Here’s an article with a little insight on what John Fogerty is up to and what we can expect at the concert July 26th. Don’t forget we’re playing Beat the Box Office for tickets before they go on sale this Friday. -Doug & Wendy
We’ll be able to both hear and read about the music John Fogerty made with Creedence Clearwater Revival in 1969 this year. As Fogerty is to expand his “1969” world tour celebrating the year CCR released three albums, he’s also announced an Oct. 6 publication for his autobiography, Fortunate Son: My Life, My Music, which Fogerty tells Billboard will be as frank and forthright as the song it’s named after. “I’m just being brutally honest,” he says. “I’m not trying to shock or surprise anybody; really, I’m just being honest. It’s just simply the only way I’ve been able to exist, anyhow. I don’t know any other way, for my own mistakes and certainly mistakes of others, if you want to look at it that way. In the end, human beings, we are what we are. I’m not running for president or anything, so I’m not white-washing the life that I lived.”
Pre-orders for the book are currently being accepted at online retailers. Prior to the book’s publication, Fogerty will be back on the road with the “1969” show, which he played to rave reviews in Canada. Though it also includes material from throughout the rest of his career, the concerts focus on the year CCR released three top 10 hits and ultimately multi-platinum albums — Bayou County, Green River and Willy and the Poor Boys — scored four top 5 hits (including “Proud Mary” and “Bad Moon Rising”) — played Woodstock and even outsold the Beatles during that time.
And in addition to the hits, on the Canadian run Fogerty and his band included rarities such as “Ramble Tamble,” “Keep On Chooglin’ ” and covers of “Whole Lotta Shakin’ Goin’ On” and “Rockin’ Pneumonia and the Boogie Woogie Flu.” “It’s amazing how well it all worked out,” says Fogerty, who credits his wife and manager Julie with the “1969” concept. “In ’68, of course, we had one hit, ‘Suzie Q,’ and being very aware of the syndrome of the one-hit wonder I had kind of taken stock and just looked at it and was like, ‘OK, a thousand other people have one hit. Now what?’ And, y’know, I was on the tiniest label in the world (Fantasy) and it was a jazz label to boot, so those people didn’t know anything about rock ‘n’ roll. I didn’t have a manager, didn’t have a publicist, none of the usual trappings. So I literally said to myself, ‘Well, I guess I’m gonna have to do it with music, ’cause that’s what I understand.’ So my idea was to make as much really good music as I could and have good songs on both sides of the single, like the Beatles did, and trying to make the albums interesting. I really just upped my game, I guess, though I didn’t have a phrase like that in those days.” The “1969” dates start May 2 at the Beale Street Music Festival in Memphis and are currently booked to Aug. 9, including a July 15 stop at the Hollywood Bowl.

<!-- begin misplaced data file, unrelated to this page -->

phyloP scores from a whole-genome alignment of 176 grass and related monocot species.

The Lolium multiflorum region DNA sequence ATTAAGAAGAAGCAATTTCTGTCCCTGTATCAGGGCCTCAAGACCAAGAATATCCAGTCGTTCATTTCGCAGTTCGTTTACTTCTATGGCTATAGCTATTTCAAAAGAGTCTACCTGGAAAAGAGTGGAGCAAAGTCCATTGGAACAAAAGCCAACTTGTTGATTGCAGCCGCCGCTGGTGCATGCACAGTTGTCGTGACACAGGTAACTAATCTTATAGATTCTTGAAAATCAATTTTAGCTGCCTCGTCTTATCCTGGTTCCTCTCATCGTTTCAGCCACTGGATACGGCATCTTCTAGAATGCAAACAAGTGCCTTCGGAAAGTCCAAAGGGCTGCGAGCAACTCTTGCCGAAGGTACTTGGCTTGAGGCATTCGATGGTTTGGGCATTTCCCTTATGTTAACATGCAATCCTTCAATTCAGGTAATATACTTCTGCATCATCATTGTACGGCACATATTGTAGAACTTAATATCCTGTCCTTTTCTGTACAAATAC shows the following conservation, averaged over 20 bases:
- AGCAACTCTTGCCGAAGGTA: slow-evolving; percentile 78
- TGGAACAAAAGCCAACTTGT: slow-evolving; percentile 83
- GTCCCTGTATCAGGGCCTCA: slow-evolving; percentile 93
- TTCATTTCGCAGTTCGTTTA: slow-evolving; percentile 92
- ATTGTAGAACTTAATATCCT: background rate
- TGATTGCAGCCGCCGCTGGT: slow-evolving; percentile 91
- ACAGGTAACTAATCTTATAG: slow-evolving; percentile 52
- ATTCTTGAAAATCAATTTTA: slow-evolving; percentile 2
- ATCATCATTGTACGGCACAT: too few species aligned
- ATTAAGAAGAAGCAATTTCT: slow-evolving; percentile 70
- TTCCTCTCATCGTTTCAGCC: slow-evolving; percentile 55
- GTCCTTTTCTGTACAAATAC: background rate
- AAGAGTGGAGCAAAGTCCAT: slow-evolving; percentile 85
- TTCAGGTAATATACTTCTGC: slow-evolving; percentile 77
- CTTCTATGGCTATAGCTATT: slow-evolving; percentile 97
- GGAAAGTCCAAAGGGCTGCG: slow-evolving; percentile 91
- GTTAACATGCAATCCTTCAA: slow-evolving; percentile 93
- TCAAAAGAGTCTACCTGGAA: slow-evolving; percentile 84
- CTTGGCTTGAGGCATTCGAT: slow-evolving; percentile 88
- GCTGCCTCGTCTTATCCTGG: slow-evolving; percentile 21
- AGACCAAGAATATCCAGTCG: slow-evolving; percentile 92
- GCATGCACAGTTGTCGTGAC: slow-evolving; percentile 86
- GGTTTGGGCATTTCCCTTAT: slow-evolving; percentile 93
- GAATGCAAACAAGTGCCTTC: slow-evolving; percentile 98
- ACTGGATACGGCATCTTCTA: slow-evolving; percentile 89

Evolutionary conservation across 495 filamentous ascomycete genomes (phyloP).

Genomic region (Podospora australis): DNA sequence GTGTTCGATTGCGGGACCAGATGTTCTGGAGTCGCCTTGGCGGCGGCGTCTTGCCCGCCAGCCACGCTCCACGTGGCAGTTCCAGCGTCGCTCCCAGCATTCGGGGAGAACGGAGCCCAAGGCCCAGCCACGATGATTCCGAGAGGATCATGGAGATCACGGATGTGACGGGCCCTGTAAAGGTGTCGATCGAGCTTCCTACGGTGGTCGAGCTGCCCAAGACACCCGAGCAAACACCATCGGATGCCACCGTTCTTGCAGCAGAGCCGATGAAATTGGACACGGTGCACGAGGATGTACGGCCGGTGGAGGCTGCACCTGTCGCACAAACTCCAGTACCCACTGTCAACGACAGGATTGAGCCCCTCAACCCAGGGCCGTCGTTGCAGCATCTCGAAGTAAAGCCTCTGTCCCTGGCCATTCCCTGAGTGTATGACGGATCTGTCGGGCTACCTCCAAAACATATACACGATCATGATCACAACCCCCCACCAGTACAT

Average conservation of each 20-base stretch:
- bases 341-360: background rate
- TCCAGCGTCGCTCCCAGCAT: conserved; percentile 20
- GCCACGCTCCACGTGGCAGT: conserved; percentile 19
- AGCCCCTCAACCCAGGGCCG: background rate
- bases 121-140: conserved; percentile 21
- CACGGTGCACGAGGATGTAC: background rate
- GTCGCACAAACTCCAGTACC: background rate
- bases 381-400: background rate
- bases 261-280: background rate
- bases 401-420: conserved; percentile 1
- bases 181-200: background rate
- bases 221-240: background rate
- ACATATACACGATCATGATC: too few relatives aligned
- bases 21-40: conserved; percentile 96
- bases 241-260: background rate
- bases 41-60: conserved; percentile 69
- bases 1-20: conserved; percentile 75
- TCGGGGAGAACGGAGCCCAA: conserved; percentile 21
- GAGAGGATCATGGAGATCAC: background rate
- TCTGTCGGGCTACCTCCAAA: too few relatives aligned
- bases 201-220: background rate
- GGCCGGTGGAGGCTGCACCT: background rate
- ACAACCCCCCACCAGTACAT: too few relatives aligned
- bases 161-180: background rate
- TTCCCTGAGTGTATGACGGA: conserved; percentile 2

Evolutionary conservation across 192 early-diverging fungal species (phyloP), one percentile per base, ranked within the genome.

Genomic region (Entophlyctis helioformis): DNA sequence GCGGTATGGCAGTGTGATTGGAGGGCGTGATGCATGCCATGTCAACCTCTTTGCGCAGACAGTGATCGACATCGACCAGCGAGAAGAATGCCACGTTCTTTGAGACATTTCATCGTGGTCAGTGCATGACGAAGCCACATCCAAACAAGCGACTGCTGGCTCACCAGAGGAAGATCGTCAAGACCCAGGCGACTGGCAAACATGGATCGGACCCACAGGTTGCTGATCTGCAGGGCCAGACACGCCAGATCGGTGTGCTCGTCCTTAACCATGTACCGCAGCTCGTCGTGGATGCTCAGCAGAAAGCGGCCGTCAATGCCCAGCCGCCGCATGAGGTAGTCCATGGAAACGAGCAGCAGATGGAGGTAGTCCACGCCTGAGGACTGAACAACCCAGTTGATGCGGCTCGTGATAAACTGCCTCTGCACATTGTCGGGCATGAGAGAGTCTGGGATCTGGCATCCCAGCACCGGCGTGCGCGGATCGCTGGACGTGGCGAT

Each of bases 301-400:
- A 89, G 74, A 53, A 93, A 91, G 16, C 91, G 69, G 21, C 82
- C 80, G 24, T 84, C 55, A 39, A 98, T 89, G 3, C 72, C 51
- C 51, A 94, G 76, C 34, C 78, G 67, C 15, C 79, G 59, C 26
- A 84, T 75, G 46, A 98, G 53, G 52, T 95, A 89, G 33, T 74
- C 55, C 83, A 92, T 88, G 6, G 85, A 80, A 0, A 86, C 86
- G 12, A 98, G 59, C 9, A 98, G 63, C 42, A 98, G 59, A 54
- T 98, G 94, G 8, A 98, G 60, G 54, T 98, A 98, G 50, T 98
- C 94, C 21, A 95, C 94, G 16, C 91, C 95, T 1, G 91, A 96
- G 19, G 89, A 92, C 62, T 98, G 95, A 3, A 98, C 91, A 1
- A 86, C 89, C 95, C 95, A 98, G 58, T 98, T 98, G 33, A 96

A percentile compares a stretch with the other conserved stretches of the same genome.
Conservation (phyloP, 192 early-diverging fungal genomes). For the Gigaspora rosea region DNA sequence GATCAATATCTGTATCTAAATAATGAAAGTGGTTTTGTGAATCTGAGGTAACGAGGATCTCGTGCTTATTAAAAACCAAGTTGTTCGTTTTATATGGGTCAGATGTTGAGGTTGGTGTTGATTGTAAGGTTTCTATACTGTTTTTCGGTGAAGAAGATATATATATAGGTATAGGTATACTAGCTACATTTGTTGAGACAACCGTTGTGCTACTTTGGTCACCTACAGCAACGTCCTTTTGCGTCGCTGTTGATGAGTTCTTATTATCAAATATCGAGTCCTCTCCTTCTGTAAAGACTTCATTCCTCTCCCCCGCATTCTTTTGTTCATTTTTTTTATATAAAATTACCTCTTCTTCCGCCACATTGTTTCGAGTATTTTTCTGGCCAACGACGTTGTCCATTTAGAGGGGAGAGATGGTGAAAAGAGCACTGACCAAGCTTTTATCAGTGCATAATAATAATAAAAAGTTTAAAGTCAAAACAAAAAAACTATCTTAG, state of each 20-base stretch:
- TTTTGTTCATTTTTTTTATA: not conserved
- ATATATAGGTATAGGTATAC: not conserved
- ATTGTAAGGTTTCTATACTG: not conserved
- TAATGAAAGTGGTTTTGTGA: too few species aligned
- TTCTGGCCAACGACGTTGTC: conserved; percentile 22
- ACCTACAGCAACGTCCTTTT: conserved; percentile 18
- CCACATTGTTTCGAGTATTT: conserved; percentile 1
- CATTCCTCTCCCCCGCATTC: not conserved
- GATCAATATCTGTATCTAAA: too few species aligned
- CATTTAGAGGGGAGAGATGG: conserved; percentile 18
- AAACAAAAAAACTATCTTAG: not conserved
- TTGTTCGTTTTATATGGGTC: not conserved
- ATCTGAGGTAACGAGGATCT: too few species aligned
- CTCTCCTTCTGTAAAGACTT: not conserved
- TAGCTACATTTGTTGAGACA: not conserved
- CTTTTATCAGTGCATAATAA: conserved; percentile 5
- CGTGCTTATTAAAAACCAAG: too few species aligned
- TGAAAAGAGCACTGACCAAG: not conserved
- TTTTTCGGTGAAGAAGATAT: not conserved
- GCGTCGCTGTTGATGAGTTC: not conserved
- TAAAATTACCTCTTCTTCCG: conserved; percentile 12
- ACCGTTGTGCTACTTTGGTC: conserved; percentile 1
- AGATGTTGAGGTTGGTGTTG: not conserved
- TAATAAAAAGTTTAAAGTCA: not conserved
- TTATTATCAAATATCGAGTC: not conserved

Fogerty — who for nearly three decades refused to play his CCR songs until beginning again in 1997 — says the tour has “been a lot of fun, really an enjoyable presentation. You’re presenting an era, really, which has been as much fun for me as the audience, I think.” He’s currently being sued for trademark violation by former bandmates Stu Cook and Doug “Cosmo” Clifford (currently leading Creedence Clearwater Revisited) and the estate of his late brother and CCR guitarist Tom Fogerty and issued a public statement saying that, “I am at a wonderful place in my life. I am playing the music that I love and wrote…No lawyers, lawsuits, or angry ex-band members will stop me ever again from singing my songs. I am going to continue to tour and play all my songs every single night I am out on the road.” A retrospective Fogerty box set is also expected to be released this year, but no details have been revealed for that yet.
We’ll get to see it all July 26th at CN Centre. Tickets go on sale Friday morning at 10.